Dorchester Collection, London, launched on Tuesday a newly redesigned website, bringing all ten individual hotels together under its brand domain. Created in a magazine-style format, the site includes links to various social media platforms. This provides a live stream of constant communication from Twitter, Facebook, Google+, TripAdvisor, Pinterest and Instagram outlets. New to the site for instant communication is a private live chat feature. Incorporating a responsive design, the site resizes itself depending on which mobile device is accessing it. It is available in English, French and Italian, and in January 2014 Russian, Spanish, Portuguese and Chinese will be added. Source: HotelsMag
Wanderlust magazine, the bible for independently-minded travellers, has announced the three winners in its annual World Guide Awards, which honour the very best tour leaders from across the globe.
The World's Best Travel Guides Honoured in Annual Awards
In a ceremony at London's Royal Geographical Society, Deana Zabaldo from Mountain Madness, Egyptian Hossam Moussa who guides for Intrepid and half Italian, half Ethiopian Dario Ghirlanda from Wild Frontiers, were officially named as the world's greatest travel guides for 2013. Presenting the awards were BBC broadcaster Kate Humble and zoologist and wildlife presenter, Mark Carwardine. The final three all won bursaries, kindly donated by Swarovski Optik with prizes donated by Nomad and Powertraveller. Previous winners have gone on to use their prize money to fund projects that benefit the communities and the environment that they know and love so well. Now in their eighth year, the awards are the only ones of their kind to recognise the special individuals who really make our travel experiences. Wanderlust invited its readers to nominate and vote for guides, as well as other keen travellers from around the world via partners and social media. This year over 1000 nominations were received and a shortlist was judged by the team of experts who chose just three overall winners. Pressrelease.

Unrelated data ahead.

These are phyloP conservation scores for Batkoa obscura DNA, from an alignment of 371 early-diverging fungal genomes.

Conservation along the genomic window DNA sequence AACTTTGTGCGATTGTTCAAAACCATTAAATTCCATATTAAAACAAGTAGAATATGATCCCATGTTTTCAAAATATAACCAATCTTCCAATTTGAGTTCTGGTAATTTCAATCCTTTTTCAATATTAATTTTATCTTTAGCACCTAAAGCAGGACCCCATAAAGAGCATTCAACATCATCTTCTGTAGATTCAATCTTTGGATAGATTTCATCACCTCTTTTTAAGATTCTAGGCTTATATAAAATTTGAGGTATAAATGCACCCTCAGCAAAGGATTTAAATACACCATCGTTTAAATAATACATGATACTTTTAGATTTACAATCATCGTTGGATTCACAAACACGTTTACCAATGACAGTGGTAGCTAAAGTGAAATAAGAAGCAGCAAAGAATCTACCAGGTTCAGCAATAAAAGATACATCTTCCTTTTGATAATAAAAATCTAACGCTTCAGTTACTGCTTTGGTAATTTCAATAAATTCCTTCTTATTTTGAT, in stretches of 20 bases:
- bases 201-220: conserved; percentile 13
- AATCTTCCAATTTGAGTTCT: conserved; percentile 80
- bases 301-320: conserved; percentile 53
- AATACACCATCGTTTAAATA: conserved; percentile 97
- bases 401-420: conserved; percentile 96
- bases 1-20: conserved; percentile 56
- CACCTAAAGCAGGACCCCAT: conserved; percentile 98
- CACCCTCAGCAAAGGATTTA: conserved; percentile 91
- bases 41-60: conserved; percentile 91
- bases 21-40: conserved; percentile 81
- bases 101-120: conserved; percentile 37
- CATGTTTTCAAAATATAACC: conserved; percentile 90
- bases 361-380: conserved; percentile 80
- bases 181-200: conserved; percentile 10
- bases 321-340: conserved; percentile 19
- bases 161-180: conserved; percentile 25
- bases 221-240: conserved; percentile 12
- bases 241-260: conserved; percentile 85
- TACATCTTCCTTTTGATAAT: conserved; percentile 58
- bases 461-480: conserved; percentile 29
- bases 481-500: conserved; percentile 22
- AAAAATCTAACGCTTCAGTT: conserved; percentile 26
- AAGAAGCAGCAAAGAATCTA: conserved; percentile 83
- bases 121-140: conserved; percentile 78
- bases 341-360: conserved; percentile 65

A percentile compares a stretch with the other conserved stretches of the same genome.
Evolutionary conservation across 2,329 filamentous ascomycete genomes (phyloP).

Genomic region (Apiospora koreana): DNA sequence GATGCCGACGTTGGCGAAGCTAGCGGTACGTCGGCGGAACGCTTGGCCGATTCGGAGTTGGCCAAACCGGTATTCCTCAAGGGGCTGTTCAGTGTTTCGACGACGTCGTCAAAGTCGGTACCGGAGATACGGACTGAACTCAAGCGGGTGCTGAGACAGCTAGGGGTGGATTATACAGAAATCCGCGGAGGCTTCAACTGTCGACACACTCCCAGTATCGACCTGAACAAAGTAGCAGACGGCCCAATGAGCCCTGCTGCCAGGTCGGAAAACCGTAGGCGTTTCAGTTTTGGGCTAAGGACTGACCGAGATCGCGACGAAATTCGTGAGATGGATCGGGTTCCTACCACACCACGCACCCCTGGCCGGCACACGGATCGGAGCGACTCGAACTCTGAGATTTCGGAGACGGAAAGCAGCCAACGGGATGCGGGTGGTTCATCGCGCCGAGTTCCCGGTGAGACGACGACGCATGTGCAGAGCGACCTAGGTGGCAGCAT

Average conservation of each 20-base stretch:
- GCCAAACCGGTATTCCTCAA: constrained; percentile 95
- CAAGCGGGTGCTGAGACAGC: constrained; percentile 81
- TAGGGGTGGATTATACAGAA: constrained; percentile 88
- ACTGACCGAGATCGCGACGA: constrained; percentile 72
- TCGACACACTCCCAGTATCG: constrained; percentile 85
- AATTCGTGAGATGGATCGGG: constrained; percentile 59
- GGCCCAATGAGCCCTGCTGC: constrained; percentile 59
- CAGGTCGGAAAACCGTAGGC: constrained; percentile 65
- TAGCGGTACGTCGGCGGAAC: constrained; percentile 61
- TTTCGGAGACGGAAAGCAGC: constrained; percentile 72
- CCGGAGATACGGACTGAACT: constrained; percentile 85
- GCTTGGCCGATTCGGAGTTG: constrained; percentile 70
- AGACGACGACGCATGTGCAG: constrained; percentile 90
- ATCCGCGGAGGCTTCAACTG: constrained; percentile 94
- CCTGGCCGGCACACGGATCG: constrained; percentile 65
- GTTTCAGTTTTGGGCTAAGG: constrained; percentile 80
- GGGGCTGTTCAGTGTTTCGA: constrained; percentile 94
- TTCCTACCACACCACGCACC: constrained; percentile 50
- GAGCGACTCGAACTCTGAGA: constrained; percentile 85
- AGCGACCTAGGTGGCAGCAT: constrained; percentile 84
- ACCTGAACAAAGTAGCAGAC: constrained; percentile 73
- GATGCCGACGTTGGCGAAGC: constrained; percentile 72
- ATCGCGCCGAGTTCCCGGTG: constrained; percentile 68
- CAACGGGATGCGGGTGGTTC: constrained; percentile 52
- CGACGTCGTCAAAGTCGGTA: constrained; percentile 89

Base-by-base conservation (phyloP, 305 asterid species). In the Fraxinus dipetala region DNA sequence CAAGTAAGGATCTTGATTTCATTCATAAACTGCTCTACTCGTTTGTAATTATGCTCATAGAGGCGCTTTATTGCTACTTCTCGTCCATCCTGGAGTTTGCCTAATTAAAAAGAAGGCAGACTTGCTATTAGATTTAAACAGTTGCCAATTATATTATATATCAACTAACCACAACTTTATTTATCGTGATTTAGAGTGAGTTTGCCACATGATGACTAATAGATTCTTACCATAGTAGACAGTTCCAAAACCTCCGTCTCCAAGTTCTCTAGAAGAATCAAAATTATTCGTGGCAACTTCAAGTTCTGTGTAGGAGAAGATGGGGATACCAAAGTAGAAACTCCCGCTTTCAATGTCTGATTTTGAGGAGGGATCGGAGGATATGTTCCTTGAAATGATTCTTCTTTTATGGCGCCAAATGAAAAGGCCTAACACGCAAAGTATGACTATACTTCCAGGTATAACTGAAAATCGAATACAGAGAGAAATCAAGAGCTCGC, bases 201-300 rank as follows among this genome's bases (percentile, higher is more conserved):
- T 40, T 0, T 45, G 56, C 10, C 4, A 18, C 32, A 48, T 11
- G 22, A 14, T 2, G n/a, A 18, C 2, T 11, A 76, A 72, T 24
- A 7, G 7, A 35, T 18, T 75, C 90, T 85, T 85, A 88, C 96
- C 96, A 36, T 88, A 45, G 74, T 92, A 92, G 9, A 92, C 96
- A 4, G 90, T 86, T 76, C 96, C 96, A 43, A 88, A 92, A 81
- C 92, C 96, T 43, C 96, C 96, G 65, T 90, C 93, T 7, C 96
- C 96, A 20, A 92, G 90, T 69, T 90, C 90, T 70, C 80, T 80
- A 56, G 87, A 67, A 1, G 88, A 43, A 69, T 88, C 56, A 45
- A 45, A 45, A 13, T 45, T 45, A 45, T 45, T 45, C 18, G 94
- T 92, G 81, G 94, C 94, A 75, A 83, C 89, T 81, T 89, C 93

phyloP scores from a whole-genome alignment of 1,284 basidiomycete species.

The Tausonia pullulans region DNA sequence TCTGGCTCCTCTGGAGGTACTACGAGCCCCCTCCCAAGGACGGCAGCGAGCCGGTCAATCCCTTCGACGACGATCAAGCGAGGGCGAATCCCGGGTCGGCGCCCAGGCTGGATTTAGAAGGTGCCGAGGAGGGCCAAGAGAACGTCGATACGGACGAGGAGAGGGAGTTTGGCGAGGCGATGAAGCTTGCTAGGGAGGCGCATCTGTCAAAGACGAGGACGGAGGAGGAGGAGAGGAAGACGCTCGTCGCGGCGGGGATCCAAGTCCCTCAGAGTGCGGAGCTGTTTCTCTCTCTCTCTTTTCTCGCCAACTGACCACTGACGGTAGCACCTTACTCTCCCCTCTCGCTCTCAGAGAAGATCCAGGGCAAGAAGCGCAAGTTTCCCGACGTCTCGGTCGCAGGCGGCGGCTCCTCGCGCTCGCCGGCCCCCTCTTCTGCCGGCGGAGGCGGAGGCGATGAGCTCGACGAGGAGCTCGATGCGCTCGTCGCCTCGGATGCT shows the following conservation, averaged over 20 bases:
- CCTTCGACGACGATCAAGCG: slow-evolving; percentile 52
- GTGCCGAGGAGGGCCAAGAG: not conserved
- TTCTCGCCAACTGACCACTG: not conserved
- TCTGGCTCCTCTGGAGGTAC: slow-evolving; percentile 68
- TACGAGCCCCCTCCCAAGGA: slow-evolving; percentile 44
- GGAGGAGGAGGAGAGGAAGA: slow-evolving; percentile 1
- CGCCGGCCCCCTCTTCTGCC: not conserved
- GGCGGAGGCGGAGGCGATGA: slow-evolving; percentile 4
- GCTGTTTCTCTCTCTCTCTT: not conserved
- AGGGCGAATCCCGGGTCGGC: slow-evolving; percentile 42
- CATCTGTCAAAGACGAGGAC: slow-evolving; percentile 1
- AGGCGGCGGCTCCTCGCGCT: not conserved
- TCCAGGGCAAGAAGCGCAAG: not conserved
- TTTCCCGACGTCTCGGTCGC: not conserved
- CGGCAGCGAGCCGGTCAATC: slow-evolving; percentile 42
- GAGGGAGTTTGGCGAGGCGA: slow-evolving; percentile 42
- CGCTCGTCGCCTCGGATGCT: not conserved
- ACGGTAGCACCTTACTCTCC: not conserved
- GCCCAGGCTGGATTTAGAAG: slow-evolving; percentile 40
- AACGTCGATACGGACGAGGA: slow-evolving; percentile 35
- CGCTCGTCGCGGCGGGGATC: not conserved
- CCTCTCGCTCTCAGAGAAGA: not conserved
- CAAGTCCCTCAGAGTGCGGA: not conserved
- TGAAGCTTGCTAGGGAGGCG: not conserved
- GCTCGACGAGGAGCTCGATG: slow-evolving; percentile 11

High-End Art, a Way to Stand Out
Luxury hotels have been increasingly adorning their public spaces with high-end art, but now, some are going a step further by decorating their suites with museum-quality works. The Regina Hotel Baglioni in Rome recently introduced an art exhibition in its new Roman Penthouse called "Luxury Is Not a Waste," which includes 26 limited-edition pieces by contemporary Italian designers and architects like Michele de Lucchi, who have had their works displayed in museums including the Museum of Modern Art in New York and La Triennale di Milano in Milan. Also in Rome, the Rome Cavalieri has a suite with Andy Warhol's "Dollar Signs" from 1981. The Pierre hotel in New York City is planning to hang a canvas painting in the living room of its Tata Suite before the end of the year from its collection of eight masterpieces by Indian contemporary artists like M. F. Husain. The presidential suite at the Greenbrier in West Virginia has several paintings from artists like Edward Beyer and Rembrandt Peale. The Saxon hotel in Johannesburg has pieces by top contemporary local artists in its villa suites, including a series on Nelson Mandela. And the new Aman in Venice has a suite with a bedroom ceiling painted by Giovanni Battista Tiepolo, one of the most famous decorative painters of 18th-century Europe. Showcasing such valuable art in suites is a natural evolution in the luxury market, said Misty Ewing, the director of public relations for Virtuoso, the network of travel agencies. "Suites already have the expected wow amenities, and high-end art is a way to stand out," she said. "Also, the clientele who can afford the cost of these suites likely appreciate the arts and might even have their own collections, so it gives them an incentive to stay there." Staying in one of these suites, however, does come at a high price: nightly rates range from $850 to $25,000. Source: NYTimes